One of the things that you have to take into account if you really want to up the realism in your roleplay is that you start with an incredible amount of combat ability. We’ve talked about this, and the implications for roleplay before.
We haven’t really discussed, however, the matter of levels and how they relate to roleplay. As you play more, your character gets stronger and better – they’re no longer talented amateurs, they’re killing machines. How does this relate to the way you roleplay?
A lot of people ignore the early levels in their roleplay and don’t actually up the intensity until they’re at the level they want to be. That’s fine, but others, like me, prefer to keep up the roleplay from the very beginning. This means that as you play through the game, your character evolves from a relative weakling to a buffed up superhero-esque soldier. How, if at all, does that relate to the way they’re actually played?
Consider a few things, here:
One, after that much fighting and training, you will not be the same. A naive farmgirl will not be the same at level one as at level eighty; by the time she’s trained that much, she has seen a lot of bloodshed, experienced a lot of things, gone to a lot of different places. She will be much more worldly at level eighty than she was at level one – there’s really no way to get around it.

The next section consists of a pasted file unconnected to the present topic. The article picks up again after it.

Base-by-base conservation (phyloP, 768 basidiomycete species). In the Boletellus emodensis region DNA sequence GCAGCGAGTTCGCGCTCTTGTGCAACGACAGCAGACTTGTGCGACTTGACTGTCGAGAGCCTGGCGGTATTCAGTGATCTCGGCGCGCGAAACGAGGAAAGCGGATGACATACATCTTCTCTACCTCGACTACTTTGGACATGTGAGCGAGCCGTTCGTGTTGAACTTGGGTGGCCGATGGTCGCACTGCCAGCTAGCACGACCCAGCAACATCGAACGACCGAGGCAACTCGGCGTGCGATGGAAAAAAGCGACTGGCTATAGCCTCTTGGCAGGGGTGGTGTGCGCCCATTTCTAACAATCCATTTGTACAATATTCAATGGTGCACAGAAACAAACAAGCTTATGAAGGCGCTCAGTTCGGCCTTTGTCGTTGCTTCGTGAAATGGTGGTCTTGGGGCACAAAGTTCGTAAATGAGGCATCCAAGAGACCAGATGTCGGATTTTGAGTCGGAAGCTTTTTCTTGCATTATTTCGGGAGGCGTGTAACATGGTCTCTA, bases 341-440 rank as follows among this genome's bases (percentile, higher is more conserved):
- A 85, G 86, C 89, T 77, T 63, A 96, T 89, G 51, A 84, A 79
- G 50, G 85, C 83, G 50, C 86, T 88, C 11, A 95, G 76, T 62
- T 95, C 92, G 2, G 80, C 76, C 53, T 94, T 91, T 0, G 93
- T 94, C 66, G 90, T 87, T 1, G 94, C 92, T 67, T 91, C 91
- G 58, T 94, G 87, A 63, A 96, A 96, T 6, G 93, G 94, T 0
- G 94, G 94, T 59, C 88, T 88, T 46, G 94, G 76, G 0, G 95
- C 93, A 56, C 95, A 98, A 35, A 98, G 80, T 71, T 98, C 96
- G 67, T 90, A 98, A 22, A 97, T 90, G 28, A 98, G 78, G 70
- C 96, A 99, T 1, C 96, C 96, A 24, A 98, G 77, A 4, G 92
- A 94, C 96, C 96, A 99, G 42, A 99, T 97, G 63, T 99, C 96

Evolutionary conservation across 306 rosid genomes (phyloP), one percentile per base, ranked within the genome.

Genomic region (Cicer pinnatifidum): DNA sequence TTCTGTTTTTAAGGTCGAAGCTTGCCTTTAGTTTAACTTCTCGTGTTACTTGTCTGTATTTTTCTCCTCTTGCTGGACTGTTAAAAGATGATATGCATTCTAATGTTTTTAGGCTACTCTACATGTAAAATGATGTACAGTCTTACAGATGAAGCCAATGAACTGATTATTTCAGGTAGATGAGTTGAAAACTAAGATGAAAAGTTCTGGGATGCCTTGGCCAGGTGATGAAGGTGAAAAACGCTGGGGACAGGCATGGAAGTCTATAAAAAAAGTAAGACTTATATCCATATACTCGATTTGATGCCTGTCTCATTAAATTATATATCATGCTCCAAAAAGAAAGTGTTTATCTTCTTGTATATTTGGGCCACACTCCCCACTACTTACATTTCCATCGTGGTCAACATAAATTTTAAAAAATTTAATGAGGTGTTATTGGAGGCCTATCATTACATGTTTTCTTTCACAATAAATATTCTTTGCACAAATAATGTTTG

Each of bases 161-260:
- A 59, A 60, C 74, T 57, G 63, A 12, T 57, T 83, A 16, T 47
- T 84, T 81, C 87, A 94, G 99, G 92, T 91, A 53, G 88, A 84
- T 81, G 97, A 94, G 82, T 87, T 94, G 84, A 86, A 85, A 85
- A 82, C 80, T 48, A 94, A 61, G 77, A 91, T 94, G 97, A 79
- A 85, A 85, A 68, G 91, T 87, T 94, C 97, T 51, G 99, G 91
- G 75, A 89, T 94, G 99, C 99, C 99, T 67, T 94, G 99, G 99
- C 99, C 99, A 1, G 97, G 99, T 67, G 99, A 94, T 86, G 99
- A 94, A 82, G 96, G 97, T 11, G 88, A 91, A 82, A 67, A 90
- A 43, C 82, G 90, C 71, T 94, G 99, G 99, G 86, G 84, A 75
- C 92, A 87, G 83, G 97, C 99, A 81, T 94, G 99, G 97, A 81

Two, if a part of your concept was poor combat skills, there’s no way you can justify that after a certain number of levels. The fact is that, however skilled you are at the beginning, that by level eighty you haven’t picked a few things up. It’s impossible to ignore, at this point: you have grown, you have learned. You can’t keep being unskilled and naive forever.
“But wait!”, I hear you cry. “I don’t want my character to grow out of being naive and a bit clumsy. How on Azeroth can I justify this while still experiencing all the game content?”
The short answer is simple. You can’t. It’s perfectly natural to want to stick with the character concept you’ve come to love, just as it’s perfectly natural to want to explore as much of the game content as possible. The thing is, though, that without some handwaving (or only exploring the content out of character), you can’t have both. By any measure of realism, someone who can band together with some fellows of equal level and kill one of the Karazhan bosses isn’t just a clumsy, naive everygirl – they have to be much more than that.
I fall into the same trap, myself. By any rights, a level 61 Forsaken should not be surprised by very much – she should be used to killing others for reasons that vary dramatically in morality, if nothing else. And yet, occasionally, I still fall into the trap of treating her like the innocent schoolteacher who grew up in Tyr’s Hand before it became a Crusade town, and not like the skilled killer she has grown into.
It’s difficult to let go of a character concept, even when they have developed to a point where their original concept just doesn’t fit anymore – especially when you haven’t had a chance to actually roleplay a lot of the milestones that you would have faced.
You can always handwave these things and pretend like they’re not really happening – people do it all the time, and if you’re careful, it’s perfectly justifiable. However, I think it makes for better and more well-rounded characters if they are allowed to grow and evolve with time and experiences.
No one stays the same forever, not even fictional characters.